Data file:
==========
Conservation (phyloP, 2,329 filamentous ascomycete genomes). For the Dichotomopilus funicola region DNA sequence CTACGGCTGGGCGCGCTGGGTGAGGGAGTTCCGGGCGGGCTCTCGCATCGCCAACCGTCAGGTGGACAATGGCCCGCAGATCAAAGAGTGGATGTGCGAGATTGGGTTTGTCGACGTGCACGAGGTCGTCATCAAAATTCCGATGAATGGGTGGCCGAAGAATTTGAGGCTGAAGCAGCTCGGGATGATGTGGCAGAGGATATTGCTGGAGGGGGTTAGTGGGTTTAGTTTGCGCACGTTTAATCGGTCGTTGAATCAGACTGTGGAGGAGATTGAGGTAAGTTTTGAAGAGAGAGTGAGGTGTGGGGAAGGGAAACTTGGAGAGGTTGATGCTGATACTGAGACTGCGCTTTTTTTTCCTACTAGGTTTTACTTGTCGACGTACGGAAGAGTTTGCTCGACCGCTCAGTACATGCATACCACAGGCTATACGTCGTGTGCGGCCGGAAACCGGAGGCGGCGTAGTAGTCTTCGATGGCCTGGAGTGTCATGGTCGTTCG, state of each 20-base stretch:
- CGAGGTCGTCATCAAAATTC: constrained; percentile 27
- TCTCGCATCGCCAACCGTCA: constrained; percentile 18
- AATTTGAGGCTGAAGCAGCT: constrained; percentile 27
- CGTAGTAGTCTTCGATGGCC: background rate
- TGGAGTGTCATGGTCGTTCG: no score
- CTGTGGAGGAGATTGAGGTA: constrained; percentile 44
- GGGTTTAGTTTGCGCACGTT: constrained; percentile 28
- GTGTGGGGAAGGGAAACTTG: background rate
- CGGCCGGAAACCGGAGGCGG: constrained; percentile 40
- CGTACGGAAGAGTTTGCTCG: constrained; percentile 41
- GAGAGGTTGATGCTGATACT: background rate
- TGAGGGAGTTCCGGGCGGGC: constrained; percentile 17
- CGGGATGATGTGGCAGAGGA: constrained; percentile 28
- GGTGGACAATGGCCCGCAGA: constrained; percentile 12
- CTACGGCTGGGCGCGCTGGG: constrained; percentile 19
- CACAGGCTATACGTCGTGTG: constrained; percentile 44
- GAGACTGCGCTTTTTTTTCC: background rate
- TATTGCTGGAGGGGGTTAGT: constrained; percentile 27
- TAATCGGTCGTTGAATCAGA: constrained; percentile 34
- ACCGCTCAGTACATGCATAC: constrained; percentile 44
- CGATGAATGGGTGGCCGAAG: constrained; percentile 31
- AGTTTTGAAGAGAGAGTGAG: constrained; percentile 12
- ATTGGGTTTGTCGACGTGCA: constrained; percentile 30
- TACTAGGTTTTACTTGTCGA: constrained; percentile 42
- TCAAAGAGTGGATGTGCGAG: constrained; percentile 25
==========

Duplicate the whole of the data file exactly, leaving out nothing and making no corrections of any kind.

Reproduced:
Conservation (phyloP, 2,329 filamentous ascomycete genomes). For the Dichotomopilus funicola region DNA sequence CTACGGCTGGGCGCGCTGGGTGAGGGAGTTCCGGGCGGGCTCTCGCATCGCCAACCGTCAGGTGGACAATGGCCCGCAGATCAAAGAGTGGATGTGCGAGATTGGGTTTGTCGACGTGCACGAGGTCGTCATCAAAATTCCGATGAATGGGTGGCCGAAGAATTTGAGGCTGAAGCAGCTCGGGATGATGTGGCAGAGGATATTGCTGGAGGGGGTTAGTGGGTTTAGTTTGCGCACGTTTAATCGGTCGTTGAATCAGACTGTGGAGGAGATTGAGGTAAGTTTTGAAGAGAGAGTGAGGTGTGGGGAAGGGAAACTTGGAGAGGTTGATGCTGATACTGAGACTGCGCTTTTTTTTCCTACTAGGTTTTACTTGTCGACGTACGGAAGAGTTTGCTCGACCGCTCAGTACATGCATACCACAGGCTATACGTCGTGTGCGGCCGGAAACCGGAGGCGGCGTAGTAGTCTTCGATGGCCTGGAGTGTCATGGTCGTTCG, state of each 20-base stretch:
- CGAGGTCGTCATCAAAATTC: constrained; percentile 27
- TCTCGCATCGCCAACCGTCA: constrained; percentile 18
- AATTTGAGGCTGAAGCAGCT: constrained; percentile 27
- CGTAGTAGTCTTCGATGGCC: background rate
- TGGAGTGTCATGGTCGTTCG: no score
- CTGTGGAGGAGATTGAGGTA: constrained; percentile 44
- GGGTTTAGTTTGCGCACGTT: constrained; percentile 28
- GTGTGGGGAAGGGAAACTTG: background rate
- CGGCCGGAAACCGGAGGCGG: constrained; percentile 40
- CGTACGGAAGAGTTTGCTCG: constrained; percentile 41
- GAGAGGTTGATGCTGATACT: background rate
- TGAGGGAGTTCCGGGCGGGC: constrained; percentile 17
- CGGGATGATGTGGCAGAGGA: constrained; percentile 28
- GGTGGACAATGGCCCGCAGA: constrained; percentile 12
- CTACGGCTGGGCGCGCTGGG: constrained; percentile 19
- CACAGGCTATACGTCGTGTG: constrained; percentile 44
- GAGACTGCGCTTTTTTTTCC: background rate
- TATTGCTGGAGGGGGTTAGT: constrained; percentile 27
- TAATCGGTCGTTGAATCAGA: constrained; percentile 34
- ACCGCTCAGTACATGCATAC: constrained; percentile 44
- CGATGAATGGGTGGCCGAAG: constrained; percentile 31
- AGTTTTGAAGAGAGAGTGAG: constrained; percentile 12
- ATTGGGTTTGTCGACGTGCA: constrained; percentile 30
- TACTAGGTTTTACTTGTCGA: constrained; percentile 42
- TCAAAGAGTGGATGTGCGAG: constrained; percentile 25